Re: NetworkManager-list Digest, Vol 49, Issue 2

Dan Williams wrote:
On Wed, 2008-10-01 at 16:14 -0700, Howard Chu wrote:
Message: 5
Date: Wed, 1 Oct 2008 23:58:22 +0200
From: Alexander Sack<asac jwsdot com>
Subject: [PATCH] hostname support for ifupdown plugin + allow
	read-only	hostname system provider + move nm_inotify_helper to plugin
	independent place (system-settings/src/)
To: networkmanager-list gnome org
Message-ID:<20081001215822 GC26713 jwsdot com>
Content-Type: text/plain; charset="us-ascii"

Implement system hostname support for debian/ubuntu

Fix "only system-setting plugins with NM_SYSTEM_CONFIG_INTERFACE_CAP_MODIFY_HOSTNAME
are considered a valid hostname provider"

Make nm-inotify-helper from ifcfg-fedora plugin usable
for other plugins too
Is any of that really necessary? Any tool that rewrites /etc/hostname is also
going to already call sethostname(); shouldn't you only need to call
gethostname() to get NM in sync? Why go thru the hassle of opening and reading
a file and calling sethostname() to tell the kernel what it already knows?

It's a matter of persistent storage... when you reboot you'd probably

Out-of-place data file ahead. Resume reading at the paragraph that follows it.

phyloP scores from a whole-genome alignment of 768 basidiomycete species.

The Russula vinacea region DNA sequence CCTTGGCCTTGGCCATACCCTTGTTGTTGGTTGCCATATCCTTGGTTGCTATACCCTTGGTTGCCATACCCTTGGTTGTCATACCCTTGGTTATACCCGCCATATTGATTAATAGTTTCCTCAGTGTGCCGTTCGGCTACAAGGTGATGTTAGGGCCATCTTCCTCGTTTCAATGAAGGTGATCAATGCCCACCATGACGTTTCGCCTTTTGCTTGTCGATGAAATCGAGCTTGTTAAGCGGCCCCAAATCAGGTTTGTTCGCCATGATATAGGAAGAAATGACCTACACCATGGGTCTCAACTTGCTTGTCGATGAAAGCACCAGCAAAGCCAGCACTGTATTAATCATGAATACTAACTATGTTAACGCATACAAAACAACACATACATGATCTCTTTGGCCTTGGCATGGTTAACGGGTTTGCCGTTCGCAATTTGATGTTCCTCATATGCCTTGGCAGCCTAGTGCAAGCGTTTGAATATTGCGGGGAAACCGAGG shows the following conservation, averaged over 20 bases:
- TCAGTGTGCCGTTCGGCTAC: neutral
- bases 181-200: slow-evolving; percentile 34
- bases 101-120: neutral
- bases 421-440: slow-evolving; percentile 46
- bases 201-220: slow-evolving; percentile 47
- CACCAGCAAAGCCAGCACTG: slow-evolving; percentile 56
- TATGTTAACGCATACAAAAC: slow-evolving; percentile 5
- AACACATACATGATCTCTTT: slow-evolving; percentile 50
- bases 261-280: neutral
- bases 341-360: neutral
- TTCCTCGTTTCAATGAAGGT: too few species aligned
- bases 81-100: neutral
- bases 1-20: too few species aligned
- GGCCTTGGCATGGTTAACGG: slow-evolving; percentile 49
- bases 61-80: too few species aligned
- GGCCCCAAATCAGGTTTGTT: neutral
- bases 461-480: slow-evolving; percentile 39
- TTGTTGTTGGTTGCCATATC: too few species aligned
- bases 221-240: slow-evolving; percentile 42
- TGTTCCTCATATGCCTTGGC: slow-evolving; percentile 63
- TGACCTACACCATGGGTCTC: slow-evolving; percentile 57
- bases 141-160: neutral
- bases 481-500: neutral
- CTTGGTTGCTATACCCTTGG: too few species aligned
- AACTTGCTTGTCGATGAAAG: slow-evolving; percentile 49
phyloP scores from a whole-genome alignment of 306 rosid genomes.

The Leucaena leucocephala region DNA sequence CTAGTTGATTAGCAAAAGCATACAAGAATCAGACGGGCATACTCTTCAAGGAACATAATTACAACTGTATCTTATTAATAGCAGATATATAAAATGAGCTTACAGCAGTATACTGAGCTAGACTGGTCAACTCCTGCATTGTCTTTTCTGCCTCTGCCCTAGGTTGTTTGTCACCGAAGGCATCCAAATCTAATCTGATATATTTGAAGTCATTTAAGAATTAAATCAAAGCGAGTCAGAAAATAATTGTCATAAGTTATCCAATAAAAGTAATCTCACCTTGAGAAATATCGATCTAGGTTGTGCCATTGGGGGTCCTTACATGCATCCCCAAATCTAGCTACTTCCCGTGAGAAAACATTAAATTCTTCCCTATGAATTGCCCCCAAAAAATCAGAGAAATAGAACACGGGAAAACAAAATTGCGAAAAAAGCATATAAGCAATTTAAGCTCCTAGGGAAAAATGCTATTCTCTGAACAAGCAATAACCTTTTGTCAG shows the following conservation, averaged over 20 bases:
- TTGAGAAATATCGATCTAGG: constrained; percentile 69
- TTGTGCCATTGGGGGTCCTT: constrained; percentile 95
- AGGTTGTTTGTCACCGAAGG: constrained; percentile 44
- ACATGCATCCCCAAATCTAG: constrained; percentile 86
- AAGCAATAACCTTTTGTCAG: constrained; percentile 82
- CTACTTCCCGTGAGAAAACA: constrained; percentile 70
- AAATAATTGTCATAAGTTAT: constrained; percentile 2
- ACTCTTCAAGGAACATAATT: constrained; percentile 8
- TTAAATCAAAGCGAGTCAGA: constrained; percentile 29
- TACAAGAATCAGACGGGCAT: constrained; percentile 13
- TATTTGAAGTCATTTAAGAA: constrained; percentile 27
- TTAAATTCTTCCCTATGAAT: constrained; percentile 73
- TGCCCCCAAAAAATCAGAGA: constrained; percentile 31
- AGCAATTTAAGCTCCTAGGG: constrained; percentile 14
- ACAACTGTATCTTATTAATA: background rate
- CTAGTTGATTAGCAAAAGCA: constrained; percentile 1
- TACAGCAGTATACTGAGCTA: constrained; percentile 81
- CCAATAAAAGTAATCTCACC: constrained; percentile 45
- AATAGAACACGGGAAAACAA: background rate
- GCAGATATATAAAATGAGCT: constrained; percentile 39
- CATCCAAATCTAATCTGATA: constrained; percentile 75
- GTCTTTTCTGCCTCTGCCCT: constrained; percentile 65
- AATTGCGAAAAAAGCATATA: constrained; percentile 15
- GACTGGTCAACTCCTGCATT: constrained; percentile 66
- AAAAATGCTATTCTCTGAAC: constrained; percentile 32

like to have the hostname come back as what you set it before, and that
means you have to store the persistent hostname somewhere on the

Right, and /etc/init.d takes care of reading it on boot, so NM doesn't need to worry about restoring the persisted state. Moreover, NM gets started too late in the boot process for it to be useful for this purpose.

But it's just good programming to ensure that when that file changes,
updates are recognized, because whatever wrote that file out doesn't
_have_ to call sethostname(2).

Yes, but it's whatever wrote that file's responsibility to worry about it. After all, not everyone out there will even be running NetworkManager in the first place. Any admin tool that mucks around here can't assume that some other process will cleanup after it. Any sysadmin using vi has to know what they're doing.
  -- Howard Chu
  CTO, Symas Corp. 
  Director, Highland Sun
  Chief Architect, OpenLDAP

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